For more on the connection between contradiction and truth, see Todd McGowan, Emancipation After Hegel: Achieving A Contradictory Revolution (New York, NY: Columbia University Press, 2021). For Lacanian psychoanalytic theory as it intersects with community and tradition, see Slavoj [Two diacritical alert]Žižek, The Sublime Object of Ideology (London, UK: Verso, 1989); McGowan, The Racist Fantasy: Unconscious Roots of Hatred (London, UK: Bloomsbury Academic, 2022); Alexandre Leupin, Lacan Today: Psychoanalysis, Science, Religion (New York, NY: Other Press, 2004); and Bruce Fink, The Lacanian Subject: Between Language and Jouissance (Princeton, NJ: Princeton University Press, 1997). For the impossibility of self-liberation from tradition, see Smith, Desiring the Kingdom;Hauerwas, A Community of Character;and MacIntyre, After Virtue.
 For Lacanian theory on enjoyment and pleasure, see McGowan, Enjoying What We Don’t Have: The Political Project of Psychoanalysis (Lincoln, NE: University of Nebraska Press, 2013).
 See McGowan, “The Lust for Power and Logic of Enjoyment,” Crisis and Critique 6, no. 1 (2019): 205–24.
 For the intersections and manipulation of the enjoyment system within contemporary American, capitalistic culture, see McGowan, Capitalism and Desire: The Psychic Cost of Free Markets (New York, NY: Columbia University Press, 2016)
 McGowan, “The Lust for Power,” 212.
 For white Christian racism, sexism, and hypocrisy, see Robert P. Jones, White Too Long: The Legacy of White Supremacy in American Christianity (New York, NY: Simon and Schuster, 2021); Mark Charles and Soong-Chan Rah, Unsettling Truths: The Ongoing, Dehumanizing Legacy of the Doctrine of Discovery (Downers Grove, IL: InterVarsity, 2019); and Willie J. Jennings, “Can White People Be Saved?” in Can White People Be Saved? Triangulating Race, Theology, and Mission, ed. Love L. Sechrest, Johnny Ramirez-Johnson, and Amos Young (Downers Grove, IL: IVP Academic, 2018), 29. For how the Christian church has been subverted to become the opposite of its original mission, see Jacques Ellul and Geoffrey W. Bromiley, The Subversion of Christianity (Eugene, OR: Wipf and Stock, 2011); Jennings, The Christian Imagination: Theology and the Origins of Race (New Haven, CT: Yale University Press, 2011); and Wes Howard-Brook, Empire Baptized: How the Church Embraced What Jesus Rejected (Second-Fifth Centuries) (Maryknoll, NY: Orbis Books, 2016). For the ways that Christian practice leads to its opposite, see Winner, The Dangers of Christian Practice. For the enjoyment in hating our enemies, see McGowan, The Racist Fantasy: Unconscious Roots of Hatred (London, UK: Bloomsbury Academic, 2022) and Robert Pfaller, On the Pleasure Principle in Culture: Illusions without Owners (London, UK: Verso, 2014).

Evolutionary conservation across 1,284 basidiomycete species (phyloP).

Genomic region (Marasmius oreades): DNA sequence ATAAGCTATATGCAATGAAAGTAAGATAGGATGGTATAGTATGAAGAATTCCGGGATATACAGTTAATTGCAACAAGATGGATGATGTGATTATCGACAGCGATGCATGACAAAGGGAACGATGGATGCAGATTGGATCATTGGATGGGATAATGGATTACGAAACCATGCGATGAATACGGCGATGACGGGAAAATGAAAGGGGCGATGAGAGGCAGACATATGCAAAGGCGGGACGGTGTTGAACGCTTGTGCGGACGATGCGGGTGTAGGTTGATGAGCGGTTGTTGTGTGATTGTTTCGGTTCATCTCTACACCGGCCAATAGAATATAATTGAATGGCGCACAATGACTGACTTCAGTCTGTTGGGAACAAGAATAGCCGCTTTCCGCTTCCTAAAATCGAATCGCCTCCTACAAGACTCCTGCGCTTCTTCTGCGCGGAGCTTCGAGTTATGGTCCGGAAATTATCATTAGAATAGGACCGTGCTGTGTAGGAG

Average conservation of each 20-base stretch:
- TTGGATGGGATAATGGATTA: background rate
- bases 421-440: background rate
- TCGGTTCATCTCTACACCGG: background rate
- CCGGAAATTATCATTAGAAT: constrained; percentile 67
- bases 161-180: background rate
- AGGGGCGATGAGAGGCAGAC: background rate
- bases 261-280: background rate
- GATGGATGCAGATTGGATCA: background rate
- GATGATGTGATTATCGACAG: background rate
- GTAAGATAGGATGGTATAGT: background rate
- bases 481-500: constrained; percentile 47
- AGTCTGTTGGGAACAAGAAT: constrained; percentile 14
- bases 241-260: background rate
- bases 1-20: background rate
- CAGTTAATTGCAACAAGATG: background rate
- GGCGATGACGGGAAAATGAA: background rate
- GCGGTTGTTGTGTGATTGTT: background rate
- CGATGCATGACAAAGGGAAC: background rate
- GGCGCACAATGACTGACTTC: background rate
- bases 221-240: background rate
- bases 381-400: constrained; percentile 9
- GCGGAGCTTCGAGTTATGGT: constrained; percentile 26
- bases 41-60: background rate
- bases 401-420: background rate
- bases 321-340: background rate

See Fink, The Lacanian Subject;Leupin, Lacan Today;and [Two diacritical alert]Žižek, The Sublime Object of Ideology.
 In this instance, the word universal refers to the philosophical category of unattainable ideals such as freedom, justice, or equality and not the more common usage often connected to power struggles between groups. As McGowan writes, “Universality is what is missing in the totality and the necessary foundation of every particular identity” (McGowan, Universality and Identity Politics [New York, NY: Columbia University Press, 2020], 23).
 For more on the creation of surplus from the double negation, see Molly Anne Rothenberg, The Excessive Subject: A New Theory of Social Change (Hoboken, NJ: Wiley, 2013).
 For more on how to increase one’s capacity for the limit and tolerate the anxiety, see McGowan, Enjoying What We Don’t Have. For more on the limitations of Christian practices and their misuse, see Winner, The Dangers of Christian Practice.
 See McGowan, Universality and Identity Politics.
 McGowan, Universality and Identity Politics, 23.
 For more on the trauma of encountering our unconscious desire, see Fink, The Lacanian Subject;and McGowan, Enjoying What We Don’t Have. Also see Aldous Huxley, Brave New World; and, Brave New World Revisited (New York, NY: Harper Perennial, 2005); and The Matrix, directed by Lana Wachowski and Lilly Wachowski (Burbank, CA: Warner Bros, 1999).
 For a discussion of Christian theology through a Lacanian lens, see [2 diacriticals]Žižek, The Puppet and the Dwarf: The Perverse Core of Christianity (Cambridge, MA: MIT Press, 2003).
 For a discussion of the goals of psychoanalytic theory and practice, see Richard Boothby, Freud as Philosopher: Metapsychology after Lacan (New York, NY: Routledge, 2001) and Fink, Fundamentals of Psychoanalytic Technique: A Lacanian Approach for Practitioners (New York, NY: W. W. Norton, 2011).